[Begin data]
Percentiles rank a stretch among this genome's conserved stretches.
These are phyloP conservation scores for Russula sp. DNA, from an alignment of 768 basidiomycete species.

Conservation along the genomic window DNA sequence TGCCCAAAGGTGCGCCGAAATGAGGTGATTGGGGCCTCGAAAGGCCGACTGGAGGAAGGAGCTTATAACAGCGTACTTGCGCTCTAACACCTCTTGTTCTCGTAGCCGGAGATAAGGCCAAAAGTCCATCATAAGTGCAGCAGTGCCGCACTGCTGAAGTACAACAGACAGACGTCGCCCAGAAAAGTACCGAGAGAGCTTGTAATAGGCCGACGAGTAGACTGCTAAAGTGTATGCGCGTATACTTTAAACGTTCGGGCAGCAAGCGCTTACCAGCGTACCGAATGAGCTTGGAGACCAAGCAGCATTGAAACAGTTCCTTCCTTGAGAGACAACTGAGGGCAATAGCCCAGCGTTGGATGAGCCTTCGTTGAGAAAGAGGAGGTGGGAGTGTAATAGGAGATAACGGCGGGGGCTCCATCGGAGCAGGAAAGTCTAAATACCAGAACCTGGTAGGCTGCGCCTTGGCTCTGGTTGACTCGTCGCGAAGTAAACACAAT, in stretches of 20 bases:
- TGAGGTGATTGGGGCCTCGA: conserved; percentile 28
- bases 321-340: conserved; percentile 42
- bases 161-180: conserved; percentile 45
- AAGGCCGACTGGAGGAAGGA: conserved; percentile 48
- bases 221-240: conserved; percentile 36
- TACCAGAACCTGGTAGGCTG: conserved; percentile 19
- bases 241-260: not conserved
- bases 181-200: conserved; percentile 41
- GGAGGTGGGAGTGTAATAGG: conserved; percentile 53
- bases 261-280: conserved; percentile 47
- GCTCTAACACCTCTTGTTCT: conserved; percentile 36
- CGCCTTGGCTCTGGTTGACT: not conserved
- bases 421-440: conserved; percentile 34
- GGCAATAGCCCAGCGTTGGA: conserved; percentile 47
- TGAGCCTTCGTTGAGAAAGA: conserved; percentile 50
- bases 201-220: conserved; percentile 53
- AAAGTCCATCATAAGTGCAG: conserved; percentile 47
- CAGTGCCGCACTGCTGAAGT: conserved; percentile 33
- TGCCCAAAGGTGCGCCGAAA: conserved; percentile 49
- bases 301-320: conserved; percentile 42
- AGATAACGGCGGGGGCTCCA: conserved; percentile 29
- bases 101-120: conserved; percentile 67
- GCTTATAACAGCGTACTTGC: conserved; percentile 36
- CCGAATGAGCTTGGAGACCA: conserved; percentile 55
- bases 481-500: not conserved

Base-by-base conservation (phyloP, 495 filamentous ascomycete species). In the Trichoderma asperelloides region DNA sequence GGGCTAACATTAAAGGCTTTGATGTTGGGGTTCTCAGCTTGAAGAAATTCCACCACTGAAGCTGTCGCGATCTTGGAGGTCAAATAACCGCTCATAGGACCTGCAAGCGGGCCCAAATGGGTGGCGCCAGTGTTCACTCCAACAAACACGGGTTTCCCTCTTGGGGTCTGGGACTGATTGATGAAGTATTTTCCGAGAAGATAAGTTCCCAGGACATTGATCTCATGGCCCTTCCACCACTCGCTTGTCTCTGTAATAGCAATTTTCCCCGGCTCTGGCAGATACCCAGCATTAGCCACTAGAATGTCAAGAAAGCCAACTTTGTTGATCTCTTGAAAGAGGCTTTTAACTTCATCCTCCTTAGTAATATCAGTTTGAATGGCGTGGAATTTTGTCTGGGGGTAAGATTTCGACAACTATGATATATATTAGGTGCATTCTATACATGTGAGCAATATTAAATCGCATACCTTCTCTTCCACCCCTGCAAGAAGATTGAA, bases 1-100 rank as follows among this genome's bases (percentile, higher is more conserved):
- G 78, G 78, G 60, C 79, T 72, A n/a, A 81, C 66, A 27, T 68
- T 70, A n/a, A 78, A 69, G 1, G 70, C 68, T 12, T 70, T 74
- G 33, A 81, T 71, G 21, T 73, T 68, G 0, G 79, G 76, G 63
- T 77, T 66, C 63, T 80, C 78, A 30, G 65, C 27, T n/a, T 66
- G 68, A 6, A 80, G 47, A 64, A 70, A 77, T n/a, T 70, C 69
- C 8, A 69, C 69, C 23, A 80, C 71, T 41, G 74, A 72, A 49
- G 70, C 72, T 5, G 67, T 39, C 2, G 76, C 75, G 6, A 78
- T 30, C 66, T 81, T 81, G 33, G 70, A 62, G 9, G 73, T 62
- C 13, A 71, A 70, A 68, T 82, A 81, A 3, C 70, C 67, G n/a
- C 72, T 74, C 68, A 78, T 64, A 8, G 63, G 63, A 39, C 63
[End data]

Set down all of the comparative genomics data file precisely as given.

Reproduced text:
Percentiles rank a stretch among this genome's conserved stretches.
These are phyloP conservation scores for Russula sp. DNA, from an alignment of 768 basidiomycete species.

Conservation along the genomic window DNA sequence TGCCCAAAGGTGCGCCGAAATGAGGTGATTGGGGCCTCGAAAGGCCGACTGGAGGAAGGAGCTTATAACAGCGTACTTGCGCTCTAACACCTCTTGTTCTCGTAGCCGGAGATAAGGCCAAAAGTCCATCATAAGTGCAGCAGTGCCGCACTGCTGAAGTACAACAGACAGACGTCGCCCAGAAAAGTACCGAGAGAGCTTGTAATAGGCCGACGAGTAGACTGCTAAAGTGTATGCGCGTATACTTTAAACGTTCGGGCAGCAAGCGCTTACCAGCGTACCGAATGAGCTTGGAGACCAAGCAGCATTGAAACAGTTCCTTCCTTGAGAGACAACTGAGGGCAATAGCCCAGCGTTGGATGAGCCTTCGTTGAGAAAGAGGAGGTGGGAGTGTAATAGGAGATAACGGCGGGGGCTCCATCGGAGCAGGAAAGTCTAAATACCAGAACCTGGTAGGCTGCGCCTTGGCTCTGGTTGACTCGTCGCGAAGTAAACACAAT, in stretches of 20 bases:
- TGAGGTGATTGGGGCCTCGA: conserved; percentile 28
- bases 321-340: conserved; percentile 42
- bases 161-180: conserved; percentile 45
- AAGGCCGACTGGAGGAAGGA: conserved; percentile 48
- bases 221-240: conserved; percentile 36
- TACCAGAACCTGGTAGGCTG: conserved; percentile 19
- bases 241-260: not conserved
- bases 181-200: conserved; percentile 41
- GGAGGTGGGAGTGTAATAGG: conserved; percentile 53
- bases 261-280: conserved; percentile 47
- GCTCTAACACCTCTTGTTCT: conserved; percentile 36
- CGCCTTGGCTCTGGTTGACT: not conserved
- bases 421-440: conserved; percentile 34
- GGCAATAGCCCAGCGTTGGA: conserved; percentile 47
- TGAGCCTTCGTTGAGAAAGA: conserved; percentile 50
- bases 201-220: conserved; percentile 53
- AAAGTCCATCATAAGTGCAG: conserved; percentile 47
- CAGTGCCGCACTGCTGAAGT: conserved; percentile 33
- TGCCCAAAGGTGCGCCGAAA: conserved; percentile 49
- bases 301-320: conserved; percentile 42
- AGATAACGGCGGGGGCTCCA: conserved; percentile 29
- bases 101-120: conserved; percentile 67
- GCTTATAACAGCGTACTTGC: conserved; percentile 36
- CCGAATGAGCTTGGAGACCA: conserved; percentile 55
- bases 481-500: not conserved

Base-by-base conservation (phyloP, 495 filamentous ascomycete species). In the Trichoderma asperelloides region DNA sequence GGGCTAACATTAAAGGCTTTGATGTTGGGGTTCTCAGCTTGAAGAAATTCCACCACTGAAGCTGTCGCGATCTTGGAGGTCAAATAACCGCTCATAGGACCTGCAAGCGGGCCCAAATGGGTGGCGCCAGTGTTCACTCCAACAAACACGGGTTTCCCTCTTGGGGTCTGGGACTGATTGATGAAGTATTTTCCGAGAAGATAAGTTCCCAGGACATTGATCTCATGGCCCTTCCACCACTCGCTTGTCTCTGTAATAGCAATTTTCCCCGGCTCTGGCAGATACCCAGCATTAGCCACTAGAATGTCAAGAAAGCCAACTTTGTTGATCTCTTGAAAGAGGCTTTTAACTTCATCCTCCTTAGTAATATCAGTTTGAATGGCGTGGAATTTTGTCTGGGGGTAAGATTTCGACAACTATGATATATATTAGGTGCATTCTATACATGTGAGCAATATTAAATCGCATACCTTCTCTTCCACCCCTGCAAGAAGATTGAA, bases 1-100 rank as follows among this genome's bases (percentile, higher is more conserved):
- G 78, G 78, G 60, C 79, T 72, A n/a, A 81, C 66, A 27, T 68
- T 70, A n/a, A 78, A 69, G 1, G 70, C 68, T 12, T 70, T 74
- G 33, A 81, T 71, G 21, T 73, T 68, G 0, G 79, G 76, G 63
- T 77, T 66, C 63, T 80, C 78, A 30, G 65, C 27, T n/a, T 66
- G 68, A 6, A 80, G 47, A 64, A 70, A 77, T n/a, T 70, C 69
- C 8, A 69, C 69, C 23, A 80, C 71, T 41, G 74, A 72, A 49
- G 70, C 72, T 5, G 67, T 39, C 2, G 76, C 75, G 6, A 78
- T 30, C 66, T 81, T 81, G 33, G 70, A 62, G 9, G 73, T 62
- C 13, A 71, A 70, A 68, T 82, A 81, A 3, C 70, C 67, G n/a
- C 72, T 74, C 68, A 78, T 64, A 8, G 63, G 63, A 39, C 63